For every individual who’s a victim of Alzheimer’s — some 5.4 million people in the United States alone — there’s a related victim: the caregiver. Spouse, son, daughter, other relative or friend; the loneliness, exhaustion, fear, and most of all stress and depression, takes a toll
While care for the caregivers is difficult to find, a new study out of UCLA suggests that using yoga to engage in very brief, simple daily meditation can lead to improved cognitive functioning and lower levels of depression for caregivers.
Dr. Helen Lavretsky, professor of psychiatry at the UCLA Semel Institute for Neuroscience and Human Behavior, and colleagues report a further benefit as well: a reduction in stress-induced cellular … Read more »
Researchers at Thomas Jefferson University Hospital determined that mantra-based meditation can have a positive impact on emotional responses to stress, fatigue and anxiety in adults with memory impairment and memory loss. Their findings are published in the recent issue of the Journal of Alternative and Complementary Medicine.
Their study placed 15 older adults with memory problems ranging from mild age-associated memory impairment to mild impairment with a diagnosis of Alzheimer’s disease on a regimen of Kirtan Kriya, a mantra-based meditation, for 12 minutes a day for eight weeks. A control group was assigned to listen to classical music for 12 minutes a day for eight weeks.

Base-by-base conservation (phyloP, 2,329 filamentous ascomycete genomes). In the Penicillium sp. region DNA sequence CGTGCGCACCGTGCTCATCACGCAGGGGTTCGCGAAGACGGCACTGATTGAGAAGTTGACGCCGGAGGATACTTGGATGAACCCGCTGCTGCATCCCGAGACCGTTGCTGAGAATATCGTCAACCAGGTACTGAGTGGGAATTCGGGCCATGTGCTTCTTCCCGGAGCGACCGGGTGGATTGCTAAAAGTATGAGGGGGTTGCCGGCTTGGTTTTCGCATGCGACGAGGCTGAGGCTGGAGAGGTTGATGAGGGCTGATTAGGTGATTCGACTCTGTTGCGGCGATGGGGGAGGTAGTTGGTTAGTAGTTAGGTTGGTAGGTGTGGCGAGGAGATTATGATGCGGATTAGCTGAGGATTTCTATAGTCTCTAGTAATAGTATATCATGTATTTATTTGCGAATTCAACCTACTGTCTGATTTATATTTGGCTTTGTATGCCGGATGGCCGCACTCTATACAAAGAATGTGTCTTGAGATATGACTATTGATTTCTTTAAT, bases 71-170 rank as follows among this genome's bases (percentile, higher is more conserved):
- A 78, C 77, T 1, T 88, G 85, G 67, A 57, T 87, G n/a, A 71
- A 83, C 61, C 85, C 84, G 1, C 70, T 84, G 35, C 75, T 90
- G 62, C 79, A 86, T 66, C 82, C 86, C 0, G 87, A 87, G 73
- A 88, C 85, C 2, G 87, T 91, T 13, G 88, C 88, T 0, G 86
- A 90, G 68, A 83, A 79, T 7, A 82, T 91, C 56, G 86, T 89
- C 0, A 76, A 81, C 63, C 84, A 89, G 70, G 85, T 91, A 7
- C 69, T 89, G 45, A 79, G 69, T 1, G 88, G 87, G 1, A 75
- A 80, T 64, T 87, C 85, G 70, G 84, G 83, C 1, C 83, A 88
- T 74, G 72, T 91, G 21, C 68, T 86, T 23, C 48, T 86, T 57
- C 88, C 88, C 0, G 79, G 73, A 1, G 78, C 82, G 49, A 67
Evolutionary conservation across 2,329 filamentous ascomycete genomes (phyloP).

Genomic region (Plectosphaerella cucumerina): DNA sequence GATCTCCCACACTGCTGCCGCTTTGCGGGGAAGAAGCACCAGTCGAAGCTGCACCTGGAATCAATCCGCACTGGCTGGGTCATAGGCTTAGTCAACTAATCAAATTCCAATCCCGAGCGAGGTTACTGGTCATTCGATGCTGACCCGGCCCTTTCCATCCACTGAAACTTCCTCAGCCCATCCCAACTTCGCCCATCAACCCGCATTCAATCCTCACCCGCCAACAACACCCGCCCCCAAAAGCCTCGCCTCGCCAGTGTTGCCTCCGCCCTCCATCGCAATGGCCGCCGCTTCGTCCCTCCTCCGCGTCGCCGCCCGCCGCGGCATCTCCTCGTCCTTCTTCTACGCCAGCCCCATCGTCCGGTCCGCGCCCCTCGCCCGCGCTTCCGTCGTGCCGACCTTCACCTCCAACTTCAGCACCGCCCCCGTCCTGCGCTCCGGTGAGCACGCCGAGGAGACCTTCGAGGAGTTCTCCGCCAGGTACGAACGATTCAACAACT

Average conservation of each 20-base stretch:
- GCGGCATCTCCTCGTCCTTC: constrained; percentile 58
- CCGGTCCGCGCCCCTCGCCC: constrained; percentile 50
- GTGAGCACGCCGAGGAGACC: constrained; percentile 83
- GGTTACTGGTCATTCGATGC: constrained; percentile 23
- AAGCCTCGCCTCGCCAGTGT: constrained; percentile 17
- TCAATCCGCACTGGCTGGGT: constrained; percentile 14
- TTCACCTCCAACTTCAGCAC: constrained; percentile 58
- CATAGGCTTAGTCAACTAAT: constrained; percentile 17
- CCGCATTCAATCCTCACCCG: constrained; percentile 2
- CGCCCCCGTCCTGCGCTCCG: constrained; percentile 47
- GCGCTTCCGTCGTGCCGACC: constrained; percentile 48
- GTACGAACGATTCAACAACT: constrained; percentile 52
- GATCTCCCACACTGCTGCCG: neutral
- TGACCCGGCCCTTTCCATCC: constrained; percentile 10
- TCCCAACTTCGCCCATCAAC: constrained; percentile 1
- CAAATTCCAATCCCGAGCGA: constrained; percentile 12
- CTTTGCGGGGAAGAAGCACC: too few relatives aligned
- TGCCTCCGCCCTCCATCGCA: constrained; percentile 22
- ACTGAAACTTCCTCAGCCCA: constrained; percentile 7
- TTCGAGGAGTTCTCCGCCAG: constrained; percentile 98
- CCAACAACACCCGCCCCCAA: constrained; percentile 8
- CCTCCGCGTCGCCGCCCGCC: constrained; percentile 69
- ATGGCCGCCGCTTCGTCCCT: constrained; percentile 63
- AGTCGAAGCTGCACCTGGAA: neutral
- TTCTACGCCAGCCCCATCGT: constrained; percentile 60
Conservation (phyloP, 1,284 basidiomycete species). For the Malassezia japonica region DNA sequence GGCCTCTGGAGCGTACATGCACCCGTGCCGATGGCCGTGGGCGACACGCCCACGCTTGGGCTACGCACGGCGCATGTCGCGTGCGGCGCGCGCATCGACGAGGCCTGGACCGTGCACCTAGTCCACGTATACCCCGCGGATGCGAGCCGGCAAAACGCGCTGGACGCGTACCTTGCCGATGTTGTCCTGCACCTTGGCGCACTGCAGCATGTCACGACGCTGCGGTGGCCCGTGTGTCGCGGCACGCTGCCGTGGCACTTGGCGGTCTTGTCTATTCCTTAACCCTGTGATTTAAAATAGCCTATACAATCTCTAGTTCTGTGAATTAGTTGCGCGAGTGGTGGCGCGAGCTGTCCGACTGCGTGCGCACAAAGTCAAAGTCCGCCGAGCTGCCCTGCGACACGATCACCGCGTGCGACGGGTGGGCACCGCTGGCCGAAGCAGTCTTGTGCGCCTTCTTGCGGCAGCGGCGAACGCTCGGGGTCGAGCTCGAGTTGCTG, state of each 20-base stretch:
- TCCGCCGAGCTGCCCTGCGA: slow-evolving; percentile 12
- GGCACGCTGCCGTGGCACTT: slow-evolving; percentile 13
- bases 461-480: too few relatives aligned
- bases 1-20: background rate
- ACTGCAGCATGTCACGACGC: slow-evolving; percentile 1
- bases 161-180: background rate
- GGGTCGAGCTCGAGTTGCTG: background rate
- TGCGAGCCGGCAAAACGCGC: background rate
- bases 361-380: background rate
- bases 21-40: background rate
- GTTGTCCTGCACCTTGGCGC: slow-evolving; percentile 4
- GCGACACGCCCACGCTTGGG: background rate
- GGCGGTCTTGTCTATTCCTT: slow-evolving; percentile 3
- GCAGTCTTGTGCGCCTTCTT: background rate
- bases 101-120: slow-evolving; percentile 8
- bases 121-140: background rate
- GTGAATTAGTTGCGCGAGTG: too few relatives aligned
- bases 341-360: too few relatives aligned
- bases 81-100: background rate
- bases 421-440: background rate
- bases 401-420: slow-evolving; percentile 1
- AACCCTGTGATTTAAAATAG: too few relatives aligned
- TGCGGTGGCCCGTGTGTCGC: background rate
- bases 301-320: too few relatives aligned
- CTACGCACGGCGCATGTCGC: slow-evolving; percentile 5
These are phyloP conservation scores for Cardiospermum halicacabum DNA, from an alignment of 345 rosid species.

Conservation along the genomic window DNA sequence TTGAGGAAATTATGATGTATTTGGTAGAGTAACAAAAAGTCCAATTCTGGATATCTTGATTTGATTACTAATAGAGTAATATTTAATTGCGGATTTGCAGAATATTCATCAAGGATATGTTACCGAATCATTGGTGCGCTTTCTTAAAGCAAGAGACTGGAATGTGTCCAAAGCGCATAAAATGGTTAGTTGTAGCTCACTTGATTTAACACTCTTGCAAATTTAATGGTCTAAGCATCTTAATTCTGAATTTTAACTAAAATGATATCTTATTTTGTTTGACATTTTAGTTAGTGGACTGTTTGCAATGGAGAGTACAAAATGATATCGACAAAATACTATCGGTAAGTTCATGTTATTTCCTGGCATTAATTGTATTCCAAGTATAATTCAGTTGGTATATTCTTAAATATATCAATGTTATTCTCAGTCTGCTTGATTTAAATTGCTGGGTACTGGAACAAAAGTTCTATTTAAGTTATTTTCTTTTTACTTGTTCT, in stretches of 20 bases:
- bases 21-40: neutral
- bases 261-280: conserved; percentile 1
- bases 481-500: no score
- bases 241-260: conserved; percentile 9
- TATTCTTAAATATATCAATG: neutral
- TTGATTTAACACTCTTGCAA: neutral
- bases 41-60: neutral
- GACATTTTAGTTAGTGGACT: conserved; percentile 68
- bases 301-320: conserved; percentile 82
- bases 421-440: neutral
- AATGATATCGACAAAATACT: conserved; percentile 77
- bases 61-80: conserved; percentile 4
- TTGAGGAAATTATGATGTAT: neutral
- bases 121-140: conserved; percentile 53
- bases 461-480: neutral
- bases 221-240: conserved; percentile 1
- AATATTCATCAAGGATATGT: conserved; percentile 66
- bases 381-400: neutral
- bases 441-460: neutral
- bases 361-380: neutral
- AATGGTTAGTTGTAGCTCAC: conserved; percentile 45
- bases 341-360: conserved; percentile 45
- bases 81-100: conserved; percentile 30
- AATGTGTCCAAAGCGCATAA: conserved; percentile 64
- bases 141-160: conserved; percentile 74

Earlier results from the study showed significant increases in … Read more »
Here is a mindfulness practice from Lewis Richmond’s book, Aging as a Spiritual Practice: Think of your life and its major events as a horizontal line. Your past stretches to the left of wherever you are on that line; your future stretches to the right. The events that stretch into the past are clear and unchangeable; the future is blurred: you don’t really know what events will eventually occupy that line or how long the line will eventually be. Think of this as horizontal time.
… Read more »
This book is intensely personal. Was it difficult to write?
Yes, at times it was difficult to write, but I felt a great sense of purpose. just before Hob died, I promised him that I would write a book and his voice would be in it. That became like a covenant between us. Also, I felt compelled to write the book. I realized that our background with meditation and the wisdom traditions gave us valuable perspectives which could be helpful to others. I hadn’t seen any books about how spiritual perspectives or practices could help with Alzheimer’s, and that’s what had helped us more than anything. In fact, the book can be helpful for people … Read more »
To be clear from the start, this book is worthy of the rich praise it has received. The inner jacket liner contains three pages crammed with accolades from what could be easily construed as the Who’s Who of leading contemporary spiritual leaders and health professionals. The book is a moving and loving story of this extraordinary couple’s experience.
It is a love story. It is a love story written from the deeply touching and personal perspective of a remarkable woman living through her equally remarkable husband’s dementia and death. The book covers the six years from his first symptoms to his death as she emotionally lived the various pieces of their life together as it … Read more »